TRON: Legacy

>> Saturday, December 18, 2010

I'm not sure how often it is you go to a movie and it's exactly what you expected--no better and no worse, exactly as good and exactly as bad as you went in thinking it would be, hitting exactly the notes you thought it would and delivering the precise elements you came in for. A movie might be close, but I'm not sure how often it just hits right where it ought to, rising no higher and sinking no lower--

So that's TRON: Legacy in a nutshell, at least for me.

I went with a group of friends last night; we saw it in IMAX 3D and I recommend seeing it that way. Legacy is the kind of movie that just demands that, and if you're planning on seeing it, or you decide to go, go ahead and fork out the extra bucks for the IMAX digital sound and the pretty 3D visuals, which are as good as I've seen so far. (Bear in mind, I still haven't seen Avatar, evidently the gold standard of the format.) And, like I said, I got exactly what I paid for and was quite happy for it; pleased, even.

I guess to explain what I expected, you have to go back to TRON, one of Disney's ill-fated attempts in the early-'80s to try to reach out to more mature audiences with a series of PG-rated, bigger-budget, live-action features, a break from Disney's usual fare of G-rated mostly-big-budget animated films and low-budget live-action movies like the Herbie Franchise.1

TRON wasn't actually a very good film. If you're reading this, you probably recall the plot, and you may very well remember some of the things that were wrong with the thing as a concept. In short, a computer programmer, Kevin Flynn (Jeff Bridges) tries to prove some software he wrote was stolen by the nefarious Ed Dillinger (David Warner), and so breaks into his old company, ENCOM, and tries to hack into one of the terminals there in search of evidence, but instead is shot in the back by a laser operated by the company's evil Master Control Program (MCP), originally a piece of chess(!!) software written by Dillinger that has somehow become a malevolent AI; the laser, anyway, somehow scans Flynn into ENCOM's computer system, where he finds himself in a virtual world in which programs (played by the same actors who play the characters who wrote them) live in fear of the MCP's tyranny and are forced to play video games against each other--to the death, or "derezzing" as it's known on The Grid.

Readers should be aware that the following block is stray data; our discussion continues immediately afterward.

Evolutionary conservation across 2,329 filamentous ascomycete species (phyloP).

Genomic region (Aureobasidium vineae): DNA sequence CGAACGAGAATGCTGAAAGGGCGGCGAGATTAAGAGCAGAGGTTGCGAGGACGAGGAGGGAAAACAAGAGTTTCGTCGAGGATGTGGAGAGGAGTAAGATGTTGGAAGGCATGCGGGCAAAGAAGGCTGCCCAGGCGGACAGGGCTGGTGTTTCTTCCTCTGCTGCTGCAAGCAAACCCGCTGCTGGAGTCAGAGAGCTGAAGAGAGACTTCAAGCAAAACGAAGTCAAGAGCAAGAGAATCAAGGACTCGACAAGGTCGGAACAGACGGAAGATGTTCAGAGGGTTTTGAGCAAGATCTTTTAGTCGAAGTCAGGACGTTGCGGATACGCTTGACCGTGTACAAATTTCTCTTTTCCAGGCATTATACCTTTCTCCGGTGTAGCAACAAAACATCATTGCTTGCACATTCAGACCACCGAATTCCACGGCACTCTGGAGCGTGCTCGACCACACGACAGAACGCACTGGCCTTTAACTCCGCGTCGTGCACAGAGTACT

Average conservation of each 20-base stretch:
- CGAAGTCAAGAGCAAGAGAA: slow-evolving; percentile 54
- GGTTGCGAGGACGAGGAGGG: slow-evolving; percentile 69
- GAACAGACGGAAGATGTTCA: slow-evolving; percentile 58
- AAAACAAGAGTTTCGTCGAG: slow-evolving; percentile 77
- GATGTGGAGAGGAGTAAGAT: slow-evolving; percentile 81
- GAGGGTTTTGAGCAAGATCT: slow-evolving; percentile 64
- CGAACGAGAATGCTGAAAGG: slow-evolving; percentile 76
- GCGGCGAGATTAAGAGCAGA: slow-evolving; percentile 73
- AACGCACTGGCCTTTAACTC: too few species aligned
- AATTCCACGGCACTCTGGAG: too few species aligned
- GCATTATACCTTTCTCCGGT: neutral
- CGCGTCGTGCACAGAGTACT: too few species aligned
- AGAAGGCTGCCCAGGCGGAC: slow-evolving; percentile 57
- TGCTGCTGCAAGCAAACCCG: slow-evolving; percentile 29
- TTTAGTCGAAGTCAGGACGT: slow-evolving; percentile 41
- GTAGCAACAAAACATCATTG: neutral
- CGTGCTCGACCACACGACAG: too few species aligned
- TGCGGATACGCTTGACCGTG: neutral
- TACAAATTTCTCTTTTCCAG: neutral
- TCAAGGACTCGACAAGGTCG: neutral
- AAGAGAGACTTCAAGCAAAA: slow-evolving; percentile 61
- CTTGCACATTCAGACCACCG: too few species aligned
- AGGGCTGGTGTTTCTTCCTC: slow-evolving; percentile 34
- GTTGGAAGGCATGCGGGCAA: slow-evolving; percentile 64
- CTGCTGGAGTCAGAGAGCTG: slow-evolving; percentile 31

Unfortunately, all of that plays out pretty much the way it sounds, despite some heroic attempts to salvage things by Bridges and his costar Bruce Boxleitner (who plays the titular TRON on The Grid and Flynn's friend, Alan Bradley, back home in Kansas) and yet another wonderfully villainous turn by the ever-game Warner. And yet the film is a cult classic, perhaps even a classic classic. Why?

For starters, TRON was one of the first movies to feature quite a lot of CGI, and as quaint as it looks in retrospect, it remains pretty badass and dream-haunting. For another thing, along with the CGI went a particularly distinctive and unforgettable look. And, for a third, TRON was one of those movies that caught the zeitgeist at the right time, was maybe even a little ahead of it.

See, TRON was there around the dawn of the personal computing age; again, you probably remember this for yourself. PCs were appearing in offices and in homes, everybody was saying the computer age had begun, and if you were school-age (as I was when I saw TRON in the theatre2), you may remember that a lot of schools were teaching the kids computing classes because that was going to be a big life skill along with reading and 'rithmatic. What's more, computer classes back then were all basic programming classes, because--and this is, I think, crucial to TRON's appeal--in the near-future everybody was going to be a programmer.

That last bit, as I say, is important. You could buy commercial software to do big, common tasks like spreadsheets and word processing, and you could buy games, but there was still this strong DIY strand in computing--heck, the idea that you'd buy a completely-functional computer as opposed to buying a lot of parts out of a magazine and building it yourself was still a bit novel in those years. Sometimes "buying a program" meant buying a magazine with the code inside it; I remember one of the first RPG-aide programs for D&D players was like that, you typed in the fecking thing by hand and if you made a mistake somehwere in the hundreds of lines of code, well, gee, good luck with that.

Everybody was going to be a programmer and/or user, and this wasn't just the coming paradigm as everybody (inaccurately, as it turned out3) saw it, this was central to TRON's mythos and premise. If you were the least bit a computer geek, the TRONverse was, as the oxymoronic cliché goes, "familiar yet strange"; no, you weren't in Kansas anymore, but here are programmers (that's you) and their programs (you know those), and this is surely what the whole mysterious action of commands would be like if the one could get on the level of the other.